As WordPress has advanced, many WordPress theme developers have created advanced theme frameworks complete with page builder functionality. These page builder themes and associated plugins help WordPress admins create custom layouts complete with sliders and other tools, the ability to apply hundreds of Google hosted fonts or those from font foundries, as well as apply style to layouts with WYSIWYG selectors or ways to add custom CSS to override the parent theme, all without having to actually employ a child theme.
The introduction of theme frameworks with page builders hasn’t necessarily eliminated the need for custom development, but it’s placed tools in the hands of non-developers to accomplish so much of what used to be contracted in paid development work. Web Developers in the true sense of the word use their coding abilities to create custom layouts and advanced functionality, but they’re not in the business of using page builders and the features that come along with them. They spent time learning to code, not making selections and moving around boxes. In addition, most website owners aren’t skilled in information architecture, the user experience, and UI/UX design. We now have a gap of experience to be filled with the “WordPress Assembler.”
The WordPress Assembler is someone with who works with one or more theme frameworks and has a deep understanding of what these products can do. They spend more time learning the admin systems of themes and plugins than they do actually writing code. One could make a comparison to non-developers who have learned to install, configure and manage E-commerce sites with the WooCommerce plugin. No development necessary. Just a comprehensive understanding of WooCommerce and how to apply CSS styles to override the visual display with new style selections.
This is where it gets really tricky! Making changes and pushing between staging and live environments. The WordPress Assembler understands layout changes are stored in the database and not in a style sheet for the primary theme or child theme. This makes it more difficult to push layout and style changes when content is constantly being published. If layout and style changes are stored in the database, so isn’t the content. If changes are made, then content needs to be updated in staging before pushing live, unless the WordPress Assembler always knows to only push the options table for the site or one of the many possible options tables in a multisite network. But there’s no manual that tells the WordPress Assembler where a theme developer is storing the instructions for the theme to follow.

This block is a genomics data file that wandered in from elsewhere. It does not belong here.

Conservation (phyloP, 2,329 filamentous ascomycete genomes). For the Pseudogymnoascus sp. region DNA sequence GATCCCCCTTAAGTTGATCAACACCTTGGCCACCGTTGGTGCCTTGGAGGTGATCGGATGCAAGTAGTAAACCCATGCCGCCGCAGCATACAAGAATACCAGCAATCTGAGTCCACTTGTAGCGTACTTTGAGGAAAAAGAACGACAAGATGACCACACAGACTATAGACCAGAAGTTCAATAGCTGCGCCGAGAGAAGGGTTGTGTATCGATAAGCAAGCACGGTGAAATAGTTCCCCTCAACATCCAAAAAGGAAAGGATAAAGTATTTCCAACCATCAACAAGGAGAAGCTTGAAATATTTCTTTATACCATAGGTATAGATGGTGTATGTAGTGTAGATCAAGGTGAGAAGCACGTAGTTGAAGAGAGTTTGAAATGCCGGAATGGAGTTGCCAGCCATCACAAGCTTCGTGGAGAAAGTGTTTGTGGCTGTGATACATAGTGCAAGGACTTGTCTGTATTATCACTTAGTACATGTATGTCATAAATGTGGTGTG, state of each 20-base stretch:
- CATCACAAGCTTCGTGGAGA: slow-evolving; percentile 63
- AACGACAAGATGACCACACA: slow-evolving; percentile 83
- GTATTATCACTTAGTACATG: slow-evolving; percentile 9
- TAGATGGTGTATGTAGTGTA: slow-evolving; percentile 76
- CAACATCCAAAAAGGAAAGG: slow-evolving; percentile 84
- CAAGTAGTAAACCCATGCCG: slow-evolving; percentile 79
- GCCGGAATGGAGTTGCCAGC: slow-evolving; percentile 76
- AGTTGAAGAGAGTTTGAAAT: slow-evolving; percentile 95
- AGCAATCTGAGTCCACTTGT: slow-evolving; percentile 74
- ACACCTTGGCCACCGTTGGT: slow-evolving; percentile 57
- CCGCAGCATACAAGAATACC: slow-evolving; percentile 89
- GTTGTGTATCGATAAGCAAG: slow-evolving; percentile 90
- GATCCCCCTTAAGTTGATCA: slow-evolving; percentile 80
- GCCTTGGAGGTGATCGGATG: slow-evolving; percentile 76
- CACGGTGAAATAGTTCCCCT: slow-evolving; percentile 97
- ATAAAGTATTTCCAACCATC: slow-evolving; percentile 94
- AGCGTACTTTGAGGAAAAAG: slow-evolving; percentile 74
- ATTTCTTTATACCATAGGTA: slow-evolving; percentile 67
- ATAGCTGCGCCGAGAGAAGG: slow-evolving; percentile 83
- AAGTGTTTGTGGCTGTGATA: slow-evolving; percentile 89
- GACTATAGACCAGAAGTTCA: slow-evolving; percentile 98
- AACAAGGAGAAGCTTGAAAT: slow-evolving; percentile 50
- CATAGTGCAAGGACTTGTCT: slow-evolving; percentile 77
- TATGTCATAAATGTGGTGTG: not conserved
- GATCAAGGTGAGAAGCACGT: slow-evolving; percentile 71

The WordPress Assembler is also part information architect and part web producer. They understand the flow of content and what features of the framework or plugins will give them the desired result. For example, a site owner may want a breadcrumb trail on every page. In the past, a developer might make that feature work. Today, some theme frameworks have breadcrumbs baked in or you can find a breadcrumb plugin to do the job.
The WordPress Assembler is relatively new and while I have coined the phrase, the title has yet to be adopted. You don’t see ads for WordPress Assembler Ninja jobs on job boards, but I believe the day is coming that the WordPress Assembler (or something similar) will be a formal job title and along with it a the requisite set of skills and experience to support new website development. As theme frameworks evolve along with WordPress itself, website owner/operators are going to need a WordPress Assembler first before they need a developer. That’s not to say we don’t need developers. They’re going to be busy building the theme frameworks and plugins for WordPress Assemblers to assemble.
I invite you to comment on this post below. Do you agree that the WordPress Assembler is a new competency? How will designers and web developers adapt? Will this reduce the cost of web development?
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